In May the Obama administration decided to increase the parameters for Optional Practical Training (OPT) program, significantly increasing the number of fields involved. This is a somewhat significant development, potentially impacting thousands of students across the country.
For those unfamiliar with OPT, it is a temporary employment program connected with Science, Technology, Education and Mathematics (STEM) students in the United States on F-1 visas. OPT allows F-1 visa students to remain in the country and work for an additional 29 months before or after completion of their education.
In 2008 President George W. Bush added a 17-month extension to the program, increasing the maximum length of the visa from 12 months to its current parameters. To be eligible for the extension, the applicant must have received his or her STEM degree and have an employer enrolled in E-Verify.
The big change unveiled last month is that the administration is adding approximately 90 eligible fields to the total pool of OPT, with raises the number to 400. There will be no change to the 29-month limit.
New fields added to the program include Neuroscience, Pharmaceuticals and Aeronautics. Many of the new fields are additional disciplines under the umbrella of traditional STEM majors related to Mathematics, Engineering and Physics.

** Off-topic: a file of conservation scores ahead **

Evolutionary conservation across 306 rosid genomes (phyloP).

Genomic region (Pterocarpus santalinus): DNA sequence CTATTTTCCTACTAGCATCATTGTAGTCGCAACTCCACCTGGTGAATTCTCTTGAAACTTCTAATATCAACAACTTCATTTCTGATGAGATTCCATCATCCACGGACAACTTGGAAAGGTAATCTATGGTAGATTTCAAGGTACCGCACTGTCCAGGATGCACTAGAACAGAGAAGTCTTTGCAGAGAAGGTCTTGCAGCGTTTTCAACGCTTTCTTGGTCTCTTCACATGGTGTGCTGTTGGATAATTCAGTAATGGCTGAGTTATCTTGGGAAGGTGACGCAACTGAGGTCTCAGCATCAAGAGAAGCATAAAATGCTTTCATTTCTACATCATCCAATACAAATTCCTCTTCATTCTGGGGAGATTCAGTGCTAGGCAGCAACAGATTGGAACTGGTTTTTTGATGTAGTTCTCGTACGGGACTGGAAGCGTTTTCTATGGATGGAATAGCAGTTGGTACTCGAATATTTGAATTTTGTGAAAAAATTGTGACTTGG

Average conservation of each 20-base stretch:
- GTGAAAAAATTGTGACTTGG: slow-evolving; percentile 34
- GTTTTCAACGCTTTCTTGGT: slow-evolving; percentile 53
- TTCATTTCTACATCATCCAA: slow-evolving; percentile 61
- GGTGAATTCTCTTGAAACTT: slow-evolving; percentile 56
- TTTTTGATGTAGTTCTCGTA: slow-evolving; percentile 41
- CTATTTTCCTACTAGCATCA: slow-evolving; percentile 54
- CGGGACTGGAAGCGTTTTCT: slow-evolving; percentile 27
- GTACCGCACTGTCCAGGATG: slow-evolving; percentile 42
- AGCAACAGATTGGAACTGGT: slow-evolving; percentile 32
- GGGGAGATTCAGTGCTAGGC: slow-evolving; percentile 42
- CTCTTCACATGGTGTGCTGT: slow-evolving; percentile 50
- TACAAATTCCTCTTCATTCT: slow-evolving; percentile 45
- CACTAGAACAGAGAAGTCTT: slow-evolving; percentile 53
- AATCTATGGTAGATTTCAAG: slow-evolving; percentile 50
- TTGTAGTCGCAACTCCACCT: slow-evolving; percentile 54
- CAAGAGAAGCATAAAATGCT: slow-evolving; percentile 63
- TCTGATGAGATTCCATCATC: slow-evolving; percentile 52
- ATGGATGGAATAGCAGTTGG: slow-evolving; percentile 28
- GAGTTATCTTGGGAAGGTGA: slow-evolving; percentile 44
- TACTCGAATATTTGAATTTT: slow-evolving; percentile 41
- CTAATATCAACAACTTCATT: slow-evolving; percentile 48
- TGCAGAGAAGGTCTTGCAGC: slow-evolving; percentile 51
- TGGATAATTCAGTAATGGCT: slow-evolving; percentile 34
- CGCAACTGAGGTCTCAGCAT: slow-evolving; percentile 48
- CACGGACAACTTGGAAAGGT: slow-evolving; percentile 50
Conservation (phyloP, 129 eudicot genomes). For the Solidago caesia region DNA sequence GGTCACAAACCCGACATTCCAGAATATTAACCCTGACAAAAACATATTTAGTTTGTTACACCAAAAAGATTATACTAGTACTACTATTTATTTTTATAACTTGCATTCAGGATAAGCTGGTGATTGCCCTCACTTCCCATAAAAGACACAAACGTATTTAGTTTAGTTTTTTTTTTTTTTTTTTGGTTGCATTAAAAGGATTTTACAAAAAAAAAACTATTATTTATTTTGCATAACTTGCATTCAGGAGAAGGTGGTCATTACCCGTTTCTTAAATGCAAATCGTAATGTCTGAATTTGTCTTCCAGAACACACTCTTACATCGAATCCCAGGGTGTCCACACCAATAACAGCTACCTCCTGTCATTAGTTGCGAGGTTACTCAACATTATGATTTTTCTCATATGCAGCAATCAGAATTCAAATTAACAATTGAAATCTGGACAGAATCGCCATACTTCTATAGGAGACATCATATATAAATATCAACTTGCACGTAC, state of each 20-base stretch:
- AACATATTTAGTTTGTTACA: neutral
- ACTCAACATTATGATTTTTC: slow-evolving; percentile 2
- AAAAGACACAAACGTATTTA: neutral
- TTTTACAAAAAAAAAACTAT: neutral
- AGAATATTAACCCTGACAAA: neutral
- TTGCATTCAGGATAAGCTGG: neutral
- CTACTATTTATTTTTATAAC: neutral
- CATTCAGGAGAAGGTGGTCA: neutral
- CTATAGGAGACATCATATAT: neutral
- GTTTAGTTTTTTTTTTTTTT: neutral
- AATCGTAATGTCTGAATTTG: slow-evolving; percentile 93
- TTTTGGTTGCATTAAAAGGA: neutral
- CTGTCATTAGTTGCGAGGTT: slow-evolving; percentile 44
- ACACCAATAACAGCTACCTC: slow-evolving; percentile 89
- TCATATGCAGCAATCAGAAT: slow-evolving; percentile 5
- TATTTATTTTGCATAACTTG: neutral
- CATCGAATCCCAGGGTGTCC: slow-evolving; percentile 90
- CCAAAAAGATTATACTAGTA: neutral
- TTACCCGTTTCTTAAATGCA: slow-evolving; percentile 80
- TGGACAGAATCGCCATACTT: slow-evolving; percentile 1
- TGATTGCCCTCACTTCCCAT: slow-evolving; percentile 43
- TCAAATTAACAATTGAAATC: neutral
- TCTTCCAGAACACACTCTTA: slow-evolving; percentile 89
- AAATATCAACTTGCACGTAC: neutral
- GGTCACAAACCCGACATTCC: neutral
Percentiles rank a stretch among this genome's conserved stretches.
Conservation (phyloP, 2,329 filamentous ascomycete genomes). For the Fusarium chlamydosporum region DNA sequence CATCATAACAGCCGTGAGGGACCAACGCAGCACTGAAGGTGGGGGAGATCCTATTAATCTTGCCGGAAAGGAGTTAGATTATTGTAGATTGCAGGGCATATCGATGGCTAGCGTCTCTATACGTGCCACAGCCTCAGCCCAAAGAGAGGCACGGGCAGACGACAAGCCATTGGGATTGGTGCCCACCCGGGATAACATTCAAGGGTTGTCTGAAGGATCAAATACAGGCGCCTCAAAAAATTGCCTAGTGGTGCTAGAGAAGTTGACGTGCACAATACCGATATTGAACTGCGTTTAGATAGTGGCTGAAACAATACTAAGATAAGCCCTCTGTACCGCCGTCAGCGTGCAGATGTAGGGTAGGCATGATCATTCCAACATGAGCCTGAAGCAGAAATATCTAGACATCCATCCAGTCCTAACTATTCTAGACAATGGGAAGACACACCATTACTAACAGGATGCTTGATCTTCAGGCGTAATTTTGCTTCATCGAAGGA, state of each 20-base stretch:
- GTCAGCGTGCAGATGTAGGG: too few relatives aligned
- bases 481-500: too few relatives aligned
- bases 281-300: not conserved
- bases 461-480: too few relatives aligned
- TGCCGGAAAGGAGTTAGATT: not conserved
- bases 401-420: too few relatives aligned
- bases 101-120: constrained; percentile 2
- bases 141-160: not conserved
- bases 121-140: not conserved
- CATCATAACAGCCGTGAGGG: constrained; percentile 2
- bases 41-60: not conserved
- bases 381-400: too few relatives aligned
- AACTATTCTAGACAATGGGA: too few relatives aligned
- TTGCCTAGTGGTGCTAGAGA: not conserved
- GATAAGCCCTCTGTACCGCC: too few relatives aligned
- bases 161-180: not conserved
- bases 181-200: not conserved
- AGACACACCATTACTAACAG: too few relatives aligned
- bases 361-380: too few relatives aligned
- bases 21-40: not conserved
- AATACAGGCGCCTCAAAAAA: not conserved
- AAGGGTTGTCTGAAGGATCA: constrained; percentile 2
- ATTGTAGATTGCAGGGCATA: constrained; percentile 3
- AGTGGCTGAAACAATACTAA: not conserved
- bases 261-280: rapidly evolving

Studies have shown the vast majority of approved extension requests are for F-1 students studying math, engineering or some science-related discipline.
The U.S. has issued approximately 35,000 OPT extensions since the beginning of the program. Less than 700 extension applications have been denied. A Freedom of Information Act request by Computerworld revealed that there are 5,000 or so extension applications currently working through the system.
In some circles the Bush extension is still viewed as a controversial move. Critics thought it was a way to circumvent the H-1B cap limitation.
This expansion of the number of fields will no doubt add to that debate. On the heels of the Obama's administration's OPT expansion Charles Grassley, a senator from Iowa, requested a Government Accountability Office (GAO) investigation. Grassley cited concerns related to oversight, national security and potential impact on the economy and American workforce.
For us, this is a step in the right direction. It is an opportunity for graduates to gain some much-needed experience. And it is, in fact, a back-door to extending the H-1B program, but that is something we welcome.
This move puts pressure on graduating U.S. workers in some fields, but we don't expect they will have issues finding work. Graduated with these kinds of degrees continue to be scarce.
And for the most part the expansion is minimal. It is a cosmetic move, with the administration wanting to put on the icing while taking credit for the entire cake. Obama is trying to show himself as a pro-business President, when he has not been as strong in that area as his predecessor.